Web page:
Myths That Every Child Should Know A Selection Of The Classic Myths Of All Times For Young People

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"If I must, I must," moaned the prophetess. "Hoder shall smite his brother Balder and send him down to the dark home of Hel. The mead is already brewed for Balder, and the despair draweth near."

Then Odin, looking into the future across the open grave, saw all the days to come.

"Who is this," he said, seeing that which no mortal could have seen; "who is this that will not weep for Balder?"

Then the prophetess knew that it was none other than the greatest of the gods who had called her up.

"Thou art not Vegtam," she exclaimed, "thou art Odin himself, the king of men."

"And thou," answered Odin angrily, "art no prophetess, but the mother of three giants."

"Ride home, then, and exult in what thou hast discovered," said the dead woman. "Never shall my slumbers be broken again until Loki shall burst his chains and the great battle come."

And Odin rode sadly homeward knowing that already Niflheim was making itself beautiful against the coming of Balder.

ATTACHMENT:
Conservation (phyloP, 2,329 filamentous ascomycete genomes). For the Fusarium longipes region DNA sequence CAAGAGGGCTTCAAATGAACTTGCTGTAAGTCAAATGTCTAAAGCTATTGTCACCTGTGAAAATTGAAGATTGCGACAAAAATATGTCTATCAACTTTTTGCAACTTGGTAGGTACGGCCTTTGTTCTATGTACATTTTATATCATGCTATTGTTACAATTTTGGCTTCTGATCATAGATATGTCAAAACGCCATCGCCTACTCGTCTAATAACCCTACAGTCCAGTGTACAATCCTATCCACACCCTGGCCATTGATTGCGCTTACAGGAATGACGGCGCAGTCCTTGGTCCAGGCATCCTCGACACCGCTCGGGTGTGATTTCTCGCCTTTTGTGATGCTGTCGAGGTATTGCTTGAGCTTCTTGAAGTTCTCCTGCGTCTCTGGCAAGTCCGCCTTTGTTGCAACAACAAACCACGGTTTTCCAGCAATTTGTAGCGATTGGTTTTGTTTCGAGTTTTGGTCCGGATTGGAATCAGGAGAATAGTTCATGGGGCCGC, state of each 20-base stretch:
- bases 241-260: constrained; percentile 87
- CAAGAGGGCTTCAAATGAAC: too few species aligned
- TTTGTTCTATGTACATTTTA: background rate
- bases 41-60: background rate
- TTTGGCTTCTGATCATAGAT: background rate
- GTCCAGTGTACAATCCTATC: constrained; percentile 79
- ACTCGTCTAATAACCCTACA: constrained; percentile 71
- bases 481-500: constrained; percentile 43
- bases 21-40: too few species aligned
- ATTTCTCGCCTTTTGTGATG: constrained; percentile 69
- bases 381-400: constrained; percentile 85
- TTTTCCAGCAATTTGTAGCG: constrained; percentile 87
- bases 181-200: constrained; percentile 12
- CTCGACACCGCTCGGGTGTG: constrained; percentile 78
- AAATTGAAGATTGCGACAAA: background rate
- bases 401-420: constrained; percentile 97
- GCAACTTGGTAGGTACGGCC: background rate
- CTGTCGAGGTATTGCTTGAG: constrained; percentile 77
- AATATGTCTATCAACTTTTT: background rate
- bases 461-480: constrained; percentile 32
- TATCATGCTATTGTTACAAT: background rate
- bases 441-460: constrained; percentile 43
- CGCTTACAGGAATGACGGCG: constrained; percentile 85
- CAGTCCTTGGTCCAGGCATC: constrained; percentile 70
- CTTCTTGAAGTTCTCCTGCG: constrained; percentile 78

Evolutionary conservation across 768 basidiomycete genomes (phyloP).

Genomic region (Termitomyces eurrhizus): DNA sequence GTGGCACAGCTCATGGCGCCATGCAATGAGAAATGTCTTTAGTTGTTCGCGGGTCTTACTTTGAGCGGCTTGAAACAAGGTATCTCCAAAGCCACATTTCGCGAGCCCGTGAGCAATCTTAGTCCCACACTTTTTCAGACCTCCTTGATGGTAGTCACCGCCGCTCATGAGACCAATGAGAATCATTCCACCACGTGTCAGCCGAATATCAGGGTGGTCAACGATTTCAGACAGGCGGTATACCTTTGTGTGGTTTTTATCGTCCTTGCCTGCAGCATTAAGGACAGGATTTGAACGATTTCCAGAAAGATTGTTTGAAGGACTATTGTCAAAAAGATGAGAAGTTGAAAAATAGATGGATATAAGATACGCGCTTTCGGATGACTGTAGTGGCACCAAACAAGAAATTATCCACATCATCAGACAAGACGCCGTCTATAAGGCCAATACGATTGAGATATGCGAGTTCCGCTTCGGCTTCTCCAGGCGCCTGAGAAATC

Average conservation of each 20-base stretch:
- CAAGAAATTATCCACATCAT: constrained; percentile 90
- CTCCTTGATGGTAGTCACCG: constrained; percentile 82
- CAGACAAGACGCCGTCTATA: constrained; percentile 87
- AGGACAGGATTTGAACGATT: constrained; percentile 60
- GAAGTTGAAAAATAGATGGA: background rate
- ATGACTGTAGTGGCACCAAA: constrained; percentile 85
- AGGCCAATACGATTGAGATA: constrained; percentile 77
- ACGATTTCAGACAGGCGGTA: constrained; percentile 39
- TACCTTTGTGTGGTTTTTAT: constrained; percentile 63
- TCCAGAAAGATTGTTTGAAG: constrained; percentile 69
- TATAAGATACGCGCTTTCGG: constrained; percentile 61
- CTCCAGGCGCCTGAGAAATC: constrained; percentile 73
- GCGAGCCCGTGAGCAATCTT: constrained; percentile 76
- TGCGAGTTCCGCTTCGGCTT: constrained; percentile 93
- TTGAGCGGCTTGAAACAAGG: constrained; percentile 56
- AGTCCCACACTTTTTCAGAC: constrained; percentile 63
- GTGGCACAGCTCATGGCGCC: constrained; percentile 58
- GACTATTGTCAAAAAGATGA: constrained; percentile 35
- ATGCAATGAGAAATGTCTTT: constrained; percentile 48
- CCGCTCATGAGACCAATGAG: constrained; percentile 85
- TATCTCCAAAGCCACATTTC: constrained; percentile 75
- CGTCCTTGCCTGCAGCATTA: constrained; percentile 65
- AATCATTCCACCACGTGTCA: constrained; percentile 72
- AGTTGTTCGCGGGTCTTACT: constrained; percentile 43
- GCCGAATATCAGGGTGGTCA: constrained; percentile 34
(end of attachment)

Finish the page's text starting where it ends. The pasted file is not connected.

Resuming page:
The other gods meanwhile had become merry again; for had not everything promised to protect their beloved Balder? They even made sport of that which troubled them, for when they found that nothing could hurt Balder, and that all things glanced aside from his shining form, they persuaded him to stand as a target for their weapons; hurling darts, spears, swords, and battle-axes at him, all of which went singing through the air and fell harmless at his feet. But Loki, when he saw these sports, was jealous of Balder, and went about thinking how he could destroy him.

It happened that as Frigg sat spinning in her house Fensal, the soft wind blowing in at the windows and bringing the merry shouts of the gods at play, an old woman entered and approached her.

"Do you know," asked the newcomer, "what they are doing in Asgard? They are throwing all manner of dangerous weapons at Balder. He stands there like the sun for brightness, and against his glory, spears and battle-axes fall powerless to the ground. Nothing can harm him."

"No," answered Frigg joyfully; "nothing can bring him any hurt, for I have made everything in heaven and earth swear to protect him."

"What!" said the old woman, "has everything sworn to guard Balder?"

"Yes," said Frigg, "everything has sworn except one little shrub which is called Mistletoe, and grows on the eastern side of Valhal. I did not take an oath from that because I thought it too young and weak."

When the old woman heard this a strange light came into her eyes; she walked off much faster than she had come in, and no sooner had she passed beyond Frigg's sight than this same feeble old woman grew suddenly erect, shook off her woman's garments, and there stood Loki himself. In a moment he had reached the slope east of Valhal, had plucked a twig of the unsworn Mistletoe, and was back in the circle of the gods, who were still at their favourite pastime with Balder. Hoder was standing silent and alone outside the noisy throng, for he was blind. Loki touched him.